Month: March 2015

A History of Archaeology Live! Year Two: St. Leonard’s 2002

2015 will be Archaeology Live’s 15th season of excavation in York. Since 2001, we’ve worked on some of the most exciting sites that the city has to offer and made some truly amazing discoveries. Over the years, thousands of trainees from all over the world have joined us on site to investigate countless tons of deeply stratified archaeological deposits. Many of these trainees are now professional archaeologists and many others return to dig with us year after year.

There are worse places to dig...

There are worse places to dig…

From 2001 onwards each season of Archaeology Live! has been completely funded by the people who take part in the dig. All of the amazing finds we have unearthed over the years simply wouldn’t have been found if it wasn’t for the support of our small army of dedicated and passionate trainees. As we prepare for our 2015 season, now seems like a good time to take our second look at the history of Archaeology Live!

Richard Hall and the Lord Mayor open the excavation.

Richard Hall and the Lord Mayor open the excavation.

The 2002 season had a lot to live up to! Archaeology Live’s 2001 debut had been a hit, with finds and features exceeding all expectations, even in such a richly historic setting.

Archaeology Live! was to continue in the spectacularly located space occupying the western angle of the former Roman legionary fortress. In close proximity was the the ‘Multangular Tower’ which still stands to a height of over 4m; and the Anglian Tower, a mysterious addition to the fortress defences which is thought to date to the late Roman or Anglian periods.  Also within the bounds of the site were remains of the hospital of St Leonard, established in the 11th century by William II. St. Leonard’s flourished until the Reformation as the largest hospital in England in terms of inmates and staff. Part of the hospital complex was rebuilt in the 13th century, and a gate, chapel and infirmary with vaulted undercroft survive up to first floor level on the excavation site.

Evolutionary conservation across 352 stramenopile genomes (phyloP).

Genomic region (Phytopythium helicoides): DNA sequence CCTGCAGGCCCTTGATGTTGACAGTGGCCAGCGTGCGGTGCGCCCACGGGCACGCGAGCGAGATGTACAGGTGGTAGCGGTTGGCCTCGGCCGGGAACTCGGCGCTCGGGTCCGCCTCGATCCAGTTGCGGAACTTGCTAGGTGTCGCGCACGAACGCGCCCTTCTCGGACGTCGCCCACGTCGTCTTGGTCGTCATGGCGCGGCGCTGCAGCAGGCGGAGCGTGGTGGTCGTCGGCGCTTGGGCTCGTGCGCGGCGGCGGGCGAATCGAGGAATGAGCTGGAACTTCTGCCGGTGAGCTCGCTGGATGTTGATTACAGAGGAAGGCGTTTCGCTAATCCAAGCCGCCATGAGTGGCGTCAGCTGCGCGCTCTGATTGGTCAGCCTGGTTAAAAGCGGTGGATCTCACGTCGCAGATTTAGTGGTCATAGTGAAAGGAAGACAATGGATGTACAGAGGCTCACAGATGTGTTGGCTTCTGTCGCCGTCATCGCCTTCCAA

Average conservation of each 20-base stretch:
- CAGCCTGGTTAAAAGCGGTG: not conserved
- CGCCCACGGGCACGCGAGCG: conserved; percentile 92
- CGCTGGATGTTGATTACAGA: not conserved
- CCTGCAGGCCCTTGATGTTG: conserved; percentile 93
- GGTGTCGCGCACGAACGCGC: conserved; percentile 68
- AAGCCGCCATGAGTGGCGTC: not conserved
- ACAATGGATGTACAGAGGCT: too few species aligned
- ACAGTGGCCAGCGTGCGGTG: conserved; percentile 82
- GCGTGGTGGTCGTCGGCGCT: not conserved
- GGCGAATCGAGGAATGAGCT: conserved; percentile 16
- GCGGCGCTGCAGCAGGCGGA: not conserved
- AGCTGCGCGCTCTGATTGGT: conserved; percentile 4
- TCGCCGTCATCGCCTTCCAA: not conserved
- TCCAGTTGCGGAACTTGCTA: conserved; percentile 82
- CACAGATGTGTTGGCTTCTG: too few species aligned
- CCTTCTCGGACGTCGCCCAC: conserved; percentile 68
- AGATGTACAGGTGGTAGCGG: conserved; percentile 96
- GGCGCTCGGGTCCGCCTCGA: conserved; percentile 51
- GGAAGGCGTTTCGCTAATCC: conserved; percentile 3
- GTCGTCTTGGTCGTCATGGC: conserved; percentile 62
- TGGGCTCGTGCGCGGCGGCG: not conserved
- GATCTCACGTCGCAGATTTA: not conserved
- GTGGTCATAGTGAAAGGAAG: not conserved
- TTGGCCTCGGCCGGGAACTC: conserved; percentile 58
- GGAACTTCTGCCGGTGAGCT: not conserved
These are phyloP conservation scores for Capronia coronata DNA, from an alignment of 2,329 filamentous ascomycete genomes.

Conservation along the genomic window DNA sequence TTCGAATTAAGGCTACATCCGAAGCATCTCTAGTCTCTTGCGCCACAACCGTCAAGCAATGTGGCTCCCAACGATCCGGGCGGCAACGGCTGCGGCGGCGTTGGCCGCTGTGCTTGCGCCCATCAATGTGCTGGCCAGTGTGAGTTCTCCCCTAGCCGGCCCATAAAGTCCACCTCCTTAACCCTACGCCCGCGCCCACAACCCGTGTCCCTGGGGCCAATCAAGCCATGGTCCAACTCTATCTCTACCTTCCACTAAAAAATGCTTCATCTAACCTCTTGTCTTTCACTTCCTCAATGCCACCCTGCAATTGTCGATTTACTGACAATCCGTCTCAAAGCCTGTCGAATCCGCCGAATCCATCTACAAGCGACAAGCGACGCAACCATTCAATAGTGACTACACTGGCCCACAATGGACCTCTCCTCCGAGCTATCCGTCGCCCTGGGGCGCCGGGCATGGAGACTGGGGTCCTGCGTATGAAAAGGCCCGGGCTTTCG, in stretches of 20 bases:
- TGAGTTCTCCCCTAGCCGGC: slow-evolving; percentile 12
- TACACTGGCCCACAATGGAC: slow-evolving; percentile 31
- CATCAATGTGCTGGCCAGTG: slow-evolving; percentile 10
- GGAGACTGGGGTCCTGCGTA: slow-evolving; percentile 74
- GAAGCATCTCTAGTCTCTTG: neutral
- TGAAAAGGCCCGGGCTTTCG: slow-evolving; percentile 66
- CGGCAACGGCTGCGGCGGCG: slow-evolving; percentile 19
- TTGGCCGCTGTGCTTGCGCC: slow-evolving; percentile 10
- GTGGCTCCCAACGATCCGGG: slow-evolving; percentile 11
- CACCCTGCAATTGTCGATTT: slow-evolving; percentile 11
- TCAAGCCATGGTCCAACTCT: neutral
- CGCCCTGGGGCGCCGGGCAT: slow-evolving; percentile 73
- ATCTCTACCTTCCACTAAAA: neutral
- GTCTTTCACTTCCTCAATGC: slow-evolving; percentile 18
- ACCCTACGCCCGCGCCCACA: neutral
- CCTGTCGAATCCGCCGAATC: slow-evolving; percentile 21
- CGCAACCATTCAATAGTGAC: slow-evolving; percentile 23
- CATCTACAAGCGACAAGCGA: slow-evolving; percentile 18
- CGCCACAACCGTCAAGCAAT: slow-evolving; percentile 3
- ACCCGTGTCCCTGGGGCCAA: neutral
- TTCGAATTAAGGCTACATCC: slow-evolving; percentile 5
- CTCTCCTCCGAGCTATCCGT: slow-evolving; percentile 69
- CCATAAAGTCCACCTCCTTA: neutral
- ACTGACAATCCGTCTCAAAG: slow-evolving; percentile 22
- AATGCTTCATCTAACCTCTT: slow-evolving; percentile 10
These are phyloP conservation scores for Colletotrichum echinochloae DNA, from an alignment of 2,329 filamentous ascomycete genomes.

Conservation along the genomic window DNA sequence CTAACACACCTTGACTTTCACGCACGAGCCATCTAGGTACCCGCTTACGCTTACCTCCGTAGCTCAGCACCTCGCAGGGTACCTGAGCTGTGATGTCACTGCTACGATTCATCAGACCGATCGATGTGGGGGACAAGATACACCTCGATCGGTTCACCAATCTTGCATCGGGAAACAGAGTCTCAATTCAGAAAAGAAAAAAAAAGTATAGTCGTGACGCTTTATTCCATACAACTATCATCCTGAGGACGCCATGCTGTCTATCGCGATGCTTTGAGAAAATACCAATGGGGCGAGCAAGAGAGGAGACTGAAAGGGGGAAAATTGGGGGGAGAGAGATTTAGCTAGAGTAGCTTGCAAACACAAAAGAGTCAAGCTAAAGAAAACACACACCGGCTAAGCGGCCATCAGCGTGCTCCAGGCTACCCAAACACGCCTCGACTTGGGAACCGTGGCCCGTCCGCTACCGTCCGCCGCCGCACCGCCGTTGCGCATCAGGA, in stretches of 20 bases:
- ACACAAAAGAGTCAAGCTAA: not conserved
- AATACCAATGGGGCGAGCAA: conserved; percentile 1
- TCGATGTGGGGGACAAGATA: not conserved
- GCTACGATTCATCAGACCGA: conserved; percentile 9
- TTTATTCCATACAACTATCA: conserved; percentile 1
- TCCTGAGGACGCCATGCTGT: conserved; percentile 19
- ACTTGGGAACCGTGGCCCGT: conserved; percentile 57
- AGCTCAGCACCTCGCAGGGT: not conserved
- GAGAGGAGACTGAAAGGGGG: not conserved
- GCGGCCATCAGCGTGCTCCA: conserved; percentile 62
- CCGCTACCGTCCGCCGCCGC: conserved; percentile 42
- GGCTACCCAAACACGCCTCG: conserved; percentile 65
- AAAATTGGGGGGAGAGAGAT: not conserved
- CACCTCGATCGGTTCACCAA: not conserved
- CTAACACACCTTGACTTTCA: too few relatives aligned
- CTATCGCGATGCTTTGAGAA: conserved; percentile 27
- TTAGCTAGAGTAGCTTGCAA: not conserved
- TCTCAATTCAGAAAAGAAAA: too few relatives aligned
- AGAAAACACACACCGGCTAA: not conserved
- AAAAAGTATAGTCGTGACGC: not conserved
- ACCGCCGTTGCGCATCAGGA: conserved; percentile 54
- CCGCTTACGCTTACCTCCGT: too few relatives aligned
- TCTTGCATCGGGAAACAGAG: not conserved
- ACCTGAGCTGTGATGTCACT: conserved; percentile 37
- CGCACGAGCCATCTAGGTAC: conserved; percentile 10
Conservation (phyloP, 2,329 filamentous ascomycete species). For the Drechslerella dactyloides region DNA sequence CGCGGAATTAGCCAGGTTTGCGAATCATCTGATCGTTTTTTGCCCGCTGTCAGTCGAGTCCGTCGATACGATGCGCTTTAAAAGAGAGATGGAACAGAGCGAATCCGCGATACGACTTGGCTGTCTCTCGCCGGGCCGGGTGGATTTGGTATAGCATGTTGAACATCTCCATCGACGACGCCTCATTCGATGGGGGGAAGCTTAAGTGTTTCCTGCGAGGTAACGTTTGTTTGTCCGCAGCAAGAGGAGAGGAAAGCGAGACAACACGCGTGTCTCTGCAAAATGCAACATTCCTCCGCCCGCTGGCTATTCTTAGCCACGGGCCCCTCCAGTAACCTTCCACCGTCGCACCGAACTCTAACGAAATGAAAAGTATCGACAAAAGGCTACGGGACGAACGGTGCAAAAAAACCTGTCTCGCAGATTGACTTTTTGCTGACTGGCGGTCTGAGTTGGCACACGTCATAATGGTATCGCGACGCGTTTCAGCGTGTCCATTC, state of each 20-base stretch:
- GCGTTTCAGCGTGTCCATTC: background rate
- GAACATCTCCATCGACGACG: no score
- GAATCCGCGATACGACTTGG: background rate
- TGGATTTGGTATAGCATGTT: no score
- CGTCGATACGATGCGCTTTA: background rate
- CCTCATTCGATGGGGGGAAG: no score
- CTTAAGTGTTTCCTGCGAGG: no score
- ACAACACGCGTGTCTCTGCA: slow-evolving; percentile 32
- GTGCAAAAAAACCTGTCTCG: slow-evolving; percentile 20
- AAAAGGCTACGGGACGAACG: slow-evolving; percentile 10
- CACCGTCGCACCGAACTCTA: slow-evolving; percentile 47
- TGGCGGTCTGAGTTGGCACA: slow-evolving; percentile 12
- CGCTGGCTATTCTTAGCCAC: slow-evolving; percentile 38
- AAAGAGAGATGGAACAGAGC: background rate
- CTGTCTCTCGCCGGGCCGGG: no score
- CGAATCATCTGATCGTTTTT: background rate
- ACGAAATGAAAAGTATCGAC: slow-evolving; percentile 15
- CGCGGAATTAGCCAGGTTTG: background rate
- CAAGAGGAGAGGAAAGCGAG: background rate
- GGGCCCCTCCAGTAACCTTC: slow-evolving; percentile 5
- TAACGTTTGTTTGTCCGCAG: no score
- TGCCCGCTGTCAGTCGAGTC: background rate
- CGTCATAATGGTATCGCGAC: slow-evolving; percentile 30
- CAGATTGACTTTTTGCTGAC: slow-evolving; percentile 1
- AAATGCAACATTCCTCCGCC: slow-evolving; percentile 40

In order to investigate this complex site two of the three trenches that were excavated in 2001 were continued in 2002:

Trench 1 was positioned to locate interval tower SW6 – that is, the sixth of six stone-built interval towers along the south-west side of the later Roman fortress defences.

Trench 3 was designed to examine the whole range of activity from the establishment of the Roman fortress through to a World War 2 air-raid shelter.



Elevated view of site from roof of adjacent library.

A short blog post isn’t sufficient to talk in great detail about the findings of Archaeology Live! 2002 but here are some of the highlights. Trench 1 provided a great window in to the site’s Roman archaeology, eventually exposing the wall of interval tower 6 and recovering many finds from the rampart identified in the north western part of the trench. Before these were reached, however, a closer look was taken at the substantial medieval drain identified in the first season and numerous pre – Norman conquest features.

Roman interval tower wall

Roman interval tower wall

Medieval drain

Medieval drain

In trench 3, considerable progress was made in the 2002 season in understanding what proved to be a highly complex archaeological sequence. The hospital’s construction horizon, a hearth, levelling deposits, floor surfaces and numerous dumps were all painstakingly recorded. The Roman finds that were unearthed each week came from the fortress rampart which had been partly dismantled and spread out in order to provide a flat surface upon which to build the hospital. An intervallum road and Roman buildings may lie alongside the Roman rampart, but because of the complexity of the work this year, the excavation did not get past the medieval layers.

Elevated view of trench 3 showing final phases of hospital occupancy

Elevated view of trench 3 showing final phases of hospital occupancy

Both trenches produced a high quantity of finds, as would be expected on an urban site in York.  Many of these finds had come from the Roman rampart, either from within it or as it was partially demolished and spread out to level the area. Some of the finds highlights of the 2002 season follow;

Decorated samian pottery

Decorated samian pottery